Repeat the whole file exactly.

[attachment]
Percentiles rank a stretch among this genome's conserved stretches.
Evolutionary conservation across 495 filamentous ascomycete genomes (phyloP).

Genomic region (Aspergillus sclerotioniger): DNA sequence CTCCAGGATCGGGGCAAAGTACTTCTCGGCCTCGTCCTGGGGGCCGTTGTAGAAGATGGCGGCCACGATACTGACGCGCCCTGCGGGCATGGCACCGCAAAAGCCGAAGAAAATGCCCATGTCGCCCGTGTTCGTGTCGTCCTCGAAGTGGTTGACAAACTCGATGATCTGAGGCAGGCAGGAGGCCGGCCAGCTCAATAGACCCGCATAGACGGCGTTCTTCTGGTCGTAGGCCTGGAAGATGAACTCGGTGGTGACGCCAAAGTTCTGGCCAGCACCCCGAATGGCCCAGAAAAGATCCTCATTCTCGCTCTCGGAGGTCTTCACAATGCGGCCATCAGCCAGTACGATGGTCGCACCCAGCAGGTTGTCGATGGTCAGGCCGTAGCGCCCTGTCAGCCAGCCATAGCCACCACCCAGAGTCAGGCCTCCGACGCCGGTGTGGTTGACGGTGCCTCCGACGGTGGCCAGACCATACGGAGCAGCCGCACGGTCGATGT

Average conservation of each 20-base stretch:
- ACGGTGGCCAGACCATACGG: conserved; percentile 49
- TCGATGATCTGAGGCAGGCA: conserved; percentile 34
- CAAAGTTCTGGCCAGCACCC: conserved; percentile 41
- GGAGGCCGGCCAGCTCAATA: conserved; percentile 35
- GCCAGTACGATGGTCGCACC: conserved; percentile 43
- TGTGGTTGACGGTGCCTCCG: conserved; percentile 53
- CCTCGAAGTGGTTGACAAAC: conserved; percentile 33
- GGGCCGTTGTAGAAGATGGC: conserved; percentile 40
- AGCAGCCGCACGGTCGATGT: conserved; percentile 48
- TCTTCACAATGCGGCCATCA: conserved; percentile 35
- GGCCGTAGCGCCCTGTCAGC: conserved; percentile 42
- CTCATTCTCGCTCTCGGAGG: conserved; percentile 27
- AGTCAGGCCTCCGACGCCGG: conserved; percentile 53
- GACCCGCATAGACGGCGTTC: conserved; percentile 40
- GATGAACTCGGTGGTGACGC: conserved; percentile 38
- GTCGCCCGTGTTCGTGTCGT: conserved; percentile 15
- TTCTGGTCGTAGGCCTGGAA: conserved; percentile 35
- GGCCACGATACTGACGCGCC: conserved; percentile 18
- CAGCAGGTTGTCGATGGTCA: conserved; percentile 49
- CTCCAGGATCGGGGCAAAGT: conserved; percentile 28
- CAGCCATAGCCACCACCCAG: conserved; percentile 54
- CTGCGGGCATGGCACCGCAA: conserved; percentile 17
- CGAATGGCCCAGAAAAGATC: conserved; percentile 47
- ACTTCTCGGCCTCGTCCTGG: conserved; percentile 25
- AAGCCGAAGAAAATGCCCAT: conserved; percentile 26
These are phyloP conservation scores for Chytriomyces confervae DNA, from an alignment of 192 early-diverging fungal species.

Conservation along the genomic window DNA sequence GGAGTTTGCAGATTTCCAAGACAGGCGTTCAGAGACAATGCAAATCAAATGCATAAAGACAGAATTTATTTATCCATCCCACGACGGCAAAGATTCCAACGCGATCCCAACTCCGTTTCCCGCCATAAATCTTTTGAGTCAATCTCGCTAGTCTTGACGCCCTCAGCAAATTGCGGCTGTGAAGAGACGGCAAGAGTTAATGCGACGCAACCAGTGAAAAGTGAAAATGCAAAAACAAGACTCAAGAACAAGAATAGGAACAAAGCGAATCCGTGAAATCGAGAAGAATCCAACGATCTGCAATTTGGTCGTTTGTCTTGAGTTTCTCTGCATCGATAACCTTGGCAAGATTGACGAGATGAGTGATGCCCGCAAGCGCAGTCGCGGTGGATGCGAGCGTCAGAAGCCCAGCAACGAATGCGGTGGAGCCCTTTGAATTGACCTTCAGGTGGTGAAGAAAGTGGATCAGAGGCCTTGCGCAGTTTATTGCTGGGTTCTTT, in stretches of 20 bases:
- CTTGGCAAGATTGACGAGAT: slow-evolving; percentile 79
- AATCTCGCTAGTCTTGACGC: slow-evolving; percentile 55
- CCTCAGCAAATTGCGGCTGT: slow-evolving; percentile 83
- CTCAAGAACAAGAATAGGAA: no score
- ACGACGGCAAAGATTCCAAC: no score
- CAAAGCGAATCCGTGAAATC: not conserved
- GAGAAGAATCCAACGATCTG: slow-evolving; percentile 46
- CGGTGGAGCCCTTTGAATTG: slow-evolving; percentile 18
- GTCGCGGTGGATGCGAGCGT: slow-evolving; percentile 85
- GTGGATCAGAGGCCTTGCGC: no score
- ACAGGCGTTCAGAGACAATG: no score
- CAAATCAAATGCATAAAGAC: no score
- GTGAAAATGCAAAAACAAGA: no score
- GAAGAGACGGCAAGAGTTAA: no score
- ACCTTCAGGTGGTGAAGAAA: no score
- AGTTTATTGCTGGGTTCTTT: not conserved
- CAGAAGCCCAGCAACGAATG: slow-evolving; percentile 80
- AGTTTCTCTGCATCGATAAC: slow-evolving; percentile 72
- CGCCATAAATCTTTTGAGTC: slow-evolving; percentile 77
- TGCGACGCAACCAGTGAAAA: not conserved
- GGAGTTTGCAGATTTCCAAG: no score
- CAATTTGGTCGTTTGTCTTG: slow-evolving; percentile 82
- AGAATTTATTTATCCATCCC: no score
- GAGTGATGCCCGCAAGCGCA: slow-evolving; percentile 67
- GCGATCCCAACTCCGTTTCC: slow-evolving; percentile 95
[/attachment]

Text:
Percentiles rank a stretch among this genome's conserved stretches.
Evolutionary conservation across 495 filamentous ascomycete genomes (phyloP).

Genomic region (Aspergillus sclerotioniger): DNA sequence CTCCAGGATCGGGGCAAAGTACTTCTCGGCCTCGTCCTGGGGGCCGTTGTAGAAGATGGCGGCCACGATACTGACGCGCCCTGCGGGCATGGCACCGCAAAAGCCGAAGAAAATGCCCATGTCGCCCGTGTTCGTGTCGTCCTCGAAGTGGTTGACAAACTCGATGATCTGAGGCAGGCAGGAGGCCGGCCAGCTCAATAGACCCGCATAGACGGCGTTCTTCTGGTCGTAGGCCTGGAAGATGAACTCGGTGGTGACGCCAAAGTTCTGGCCAGCACCCCGAATGGCCCAGAAAAGATCCTCATTCTCGCTCTCGGAGGTCTTCACAATGCGGCCATCAGCCAGTACGATGGTCGCACCCAGCAGGTTGTCGATGGTCAGGCCGTAGCGCCCTGTCAGCCAGCCATAGCCACCACCCAGAGTCAGGCCTCCGACGCCGGTGTGGTTGACGGTGCCTCCGACGGTGGCCAGACCATACGGAGCAGCCGCACGGTCGATGT

Average conservation of each 20-base stretch:
- ACGGTGGCCAGACCATACGG: conserved; percentile 49
- TCGATGATCTGAGGCAGGCA: conserved; percentile 34
- CAAAGTTCTGGCCAGCACCC: conserved; percentile 41
- GGAGGCCGGCCAGCTCAATA: conserved; percentile 35
- GCCAGTACGATGGTCGCACC: conserved; percentile 43
- TGTGGTTGACGGTGCCTCCG: conserved; percentile 53
- CCTCGAAGTGGTTGACAAAC: conserved; percentile 33
- GGGCCGTTGTAGAAGATGGC: conserved; percentile 40
- AGCAGCCGCACGGTCGATGT: conserved; percentile 48
- TCTTCACAATGCGGCCATCA: conserved; percentile 35
- GGCCGTAGCGCCCTGTCAGC: conserved; percentile 42
- CTCATTCTCGCTCTCGGAGG: conserved; percentile 27
- AGTCAGGCCTCCGACGCCGG: conserved; percentile 53
- GACCCGCATAGACGGCGTTC: conserved; percentile 40
- GATGAACTCGGTGGTGACGC: conserved; percentile 38
- GTCGCCCGTGTTCGTGTCGT: conserved; percentile 15
- TTCTGGTCGTAGGCCTGGAA: conserved; percentile 35
- GGCCACGATACTGACGCGCC: conserved; percentile 18
- CAGCAGGTTGTCGATGGTCA: conserved; percentile 49
- CTCCAGGATCGGGGCAAAGT: conserved; percentile 28
- CAGCCATAGCCACCACCCAG: conserved; percentile 54
- CTGCGGGCATGGCACCGCAA: conserved; percentile 17
- CGAATGGCCCAGAAAAGATC: conserved; percentile 47
- ACTTCTCGGCCTCGTCCTGG: conserved; percentile 25
- AAGCCGAAGAAAATGCCCAT: conserved; percentile 26
These are phyloP conservation scores for Chytriomyces confervae DNA, from an alignment of 192 early-diverging fungal species.

Conservation along the genomic window DNA sequence GGAGTTTGCAGATTTCCAAGACAGGCGTTCAGAGACAATGCAAATCAAATGCATAAAGACAGAATTTATTTATCCATCCCACGACGGCAAAGATTCCAACGCGATCCCAACTCCGTTTCCCGCCATAAATCTTTTGAGTCAATCTCGCTAGTCTTGACGCCCTCAGCAAATTGCGGCTGTGAAGAGACGGCAAGAGTTAATGCGACGCAACCAGTGAAAAGTGAAAATGCAAAAACAAGACTCAAGAACAAGAATAGGAACAAAGCGAATCCGTGAAATCGAGAAGAATCCAACGATCTGCAATTTGGTCGTTTGTCTTGAGTTTCTCTGCATCGATAACCTTGGCAAGATTGACGAGATGAGTGATGCCCGCAAGCGCAGTCGCGGTGGATGCGAGCGTCAGAAGCCCAGCAACGAATGCGGTGGAGCCCTTTGAATTGACCTTCAGGTGGTGAAGAAAGTGGATCAGAGGCCTTGCGCAGTTTATTGCTGGGTTCTTT, in stretches of 20 bases:
- CTTGGCAAGATTGACGAGAT: slow-evolving; percentile 79
- AATCTCGCTAGTCTTGACGC: slow-evolving; percentile 55
- CCTCAGCAAATTGCGGCTGT: slow-evolving; percentile 83
- CTCAAGAACAAGAATAGGAA: no score
- ACGACGGCAAAGATTCCAAC: no score
- CAAAGCGAATCCGTGAAATC: not conserved
- GAGAAGAATCCAACGATCTG: slow-evolving; percentile 46
- CGGTGGAGCCCTTTGAATTG: slow-evolving; percentile 18
- GTCGCGGTGGATGCGAGCGT: slow-evolving; percentile 85
- GTGGATCAGAGGCCTTGCGC: no score
- ACAGGCGTTCAGAGACAATG: no score
- CAAATCAAATGCATAAAGAC: no score
- GTGAAAATGCAAAAACAAGA: no score
- GAAGAGACGGCAAGAGTTAA: no score
- ACCTTCAGGTGGTGAAGAAA: no score
- AGTTTATTGCTGGGTTCTTT: not conserved
- CAGAAGCCCAGCAACGAATG: slow-evolving; percentile 80
- AGTTTCTCTGCATCGATAAC: slow-evolving; percentile 72
- CGCCATAAATCTTTTGAGTC: slow-evolving; percentile 77
- TGCGACGCAACCAGTGAAAA: not conserved
- GGAGTTTGCAGATTTCCAAG: no score
- CAATTTGGTCGTTTGTCTTG: slow-evolving; percentile 82
- AGAATTTATTTATCCATCCC: no score
- GAGTGATGCCCGCAAGCGCA: slow-evolving; percentile 67
- GCGATCCCAACTCCGTTTCC: slow-evolving; percentile 95